Monthly Archives: June 2016

Retail Customers use of Social Media Sites

Social media have created one of the most exciting and efficient opportunities for retailers to reach their customers. It also offer great opportunities for the owners of social media networking sites to get ‘pay per click’ income  when retailers post ads on the sites and visitors click on the ‘buy’ buttons to buy stuff.

That is why all popular social media networking sites such as Google, Facebook, Instagram, Pinterest and Twitter recently have added the ‘buy’ button to their sites. They did it to make online shopping easier for their users, and to make some money…

According to Anna Torres writing in the ChannelAdvisor, Twitter is backing off the easy-click purchase strategy. Maybe retail customers don’t like doing shopping on Twitter’s site?

How do retail customers use social media sites?

The customers of retailers visit specific social media sites for the following reasons:

  • Facebook – as of the first quarter of 2016, Facebook had 1.65 billion monthly active users (Statista). So retail customers use Facebook because everyone else is using it.
  • Google Plus – is an interest-based social network that is owned and operated by Google Inc. Similar to Facebook, Google Plus allows customers to add events, invite people, and then share photos and media;
  • Instagram, owned by Facebook  is a free online photo sharing and social network platform. It is a fun and quirky way for people to share their life with friends through a series of pictures.
  • Pinterest was founded by Ben Silbermann, Paul Sciarra and Evan Sharp. It is a visual bookmarking tool that helps customers to discover and save creative ideas.
  • Twitter, founded by Jack Dorsey – is a service for friends, family, and co-workers to communicate and stay connected through the exchange of quick, frequent messages. Fifty nine percent of Twitter users turn to the platform to catch up on news.

Retail customers use Twitter  differently compared to what they do with the other social media sites. By mainly reading, listening to and viewing the latest news, they seem to have less appetite for shopping, avoiding Twitter’s buy buttons…

Visit eBizplan for help in developing your online retail business.

Bricks and Clicks Retailers – the Best of Both Worlds

The way forward for retail is Bricks and Clicks. In an article earlier this year Justin Taylor head of EMEA retail trying to console Bricks and Mortar retailers said: “despite the impact of e-commerce, physical stores remain a cornerstone of consumer engagement”.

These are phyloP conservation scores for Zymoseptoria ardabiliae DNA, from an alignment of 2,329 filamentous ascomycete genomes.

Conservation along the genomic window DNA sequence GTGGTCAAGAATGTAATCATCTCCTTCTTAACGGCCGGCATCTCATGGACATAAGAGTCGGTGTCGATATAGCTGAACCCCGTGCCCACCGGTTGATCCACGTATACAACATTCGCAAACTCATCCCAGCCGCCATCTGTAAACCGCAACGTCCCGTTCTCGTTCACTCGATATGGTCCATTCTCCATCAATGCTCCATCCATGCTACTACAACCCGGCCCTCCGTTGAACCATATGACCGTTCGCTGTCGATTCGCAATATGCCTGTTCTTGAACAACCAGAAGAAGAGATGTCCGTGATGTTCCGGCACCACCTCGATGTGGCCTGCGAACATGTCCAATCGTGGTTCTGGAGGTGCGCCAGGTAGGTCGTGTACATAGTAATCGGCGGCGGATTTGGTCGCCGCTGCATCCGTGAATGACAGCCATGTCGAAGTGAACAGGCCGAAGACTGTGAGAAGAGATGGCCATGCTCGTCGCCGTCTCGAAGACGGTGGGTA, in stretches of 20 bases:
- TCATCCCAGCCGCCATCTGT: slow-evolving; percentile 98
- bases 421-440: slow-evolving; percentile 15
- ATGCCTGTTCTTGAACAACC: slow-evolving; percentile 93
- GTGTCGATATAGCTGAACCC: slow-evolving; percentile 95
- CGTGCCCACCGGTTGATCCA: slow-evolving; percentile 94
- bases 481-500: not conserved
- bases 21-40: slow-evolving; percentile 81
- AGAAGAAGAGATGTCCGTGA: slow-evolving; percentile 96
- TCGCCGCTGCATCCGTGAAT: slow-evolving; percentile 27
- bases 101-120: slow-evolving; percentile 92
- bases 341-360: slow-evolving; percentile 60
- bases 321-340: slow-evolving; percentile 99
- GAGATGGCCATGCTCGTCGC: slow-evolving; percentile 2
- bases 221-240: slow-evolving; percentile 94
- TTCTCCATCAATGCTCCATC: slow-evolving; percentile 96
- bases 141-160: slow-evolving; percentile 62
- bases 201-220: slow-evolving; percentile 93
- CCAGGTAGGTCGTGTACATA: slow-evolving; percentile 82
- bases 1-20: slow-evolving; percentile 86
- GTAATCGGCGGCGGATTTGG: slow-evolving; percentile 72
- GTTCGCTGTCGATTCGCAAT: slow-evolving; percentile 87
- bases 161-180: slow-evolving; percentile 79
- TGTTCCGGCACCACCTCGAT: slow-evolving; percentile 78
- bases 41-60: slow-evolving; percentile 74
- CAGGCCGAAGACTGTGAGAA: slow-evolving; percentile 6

The question that remains to be answered is:  Why is online retail growing worldwide and, at the same time, Bricks and Mortar retailers that are not engaging their customers online are closing down?

Why do Bricks and Mortar retail customers shop online?

If Bricks and Mortar retailers are the cornerstone of customer engagement, then where have their customers gone to? The customers of Bricks and Mortar retailers probably left because they find online shopping to be more convenient:

  • They can shop 24/7 from anywhere;
  • They can get more information about products and services online;
  • They can go online to search for specific products and where to find them;
  • They can compare the prices of products online; and
  • They can share their experience online with friends, family and social communities.

In spite of the fast growth of online shopping, many retailers that are doing their business only online (Pure Clicks) are now starting to look for physical retail space.

Why are Pure Clicks retailers looking for Bricks and Mortar retail space?

It is not a simple matter of Bricks versus Clicks says Justin Taylor. Physical stores remain a hugely important part of the retailing mix as they offer the ability to interact with merchandise, instant gratification for consumers, personal service and professional guidance.

We have seen the migration from bricks to clicks, and the pattern in some instances is now heading the other way as brands born online are now seeking physical space. The answer is Bricks and Clicks retail shops that have both physical and online space. Bricks and Clicks retailers have the best of both worlds.

Integrating the physical with the online may pose a challenge for most retailers. eBizplan, a management consulting business can help retailers to run the physical and online business as one.

Retailers Biggest Challenge – Integrating Online with Offline

Retailers who are for years in business are using technology that is developed for running a physical shop (Bricks and Mortar) better and making shopping for their customers easier.  A study by Forrester Consulting found that although 90% of the UK retailers are now doing business online. However, most of them find it difficult to join their online and offline technology.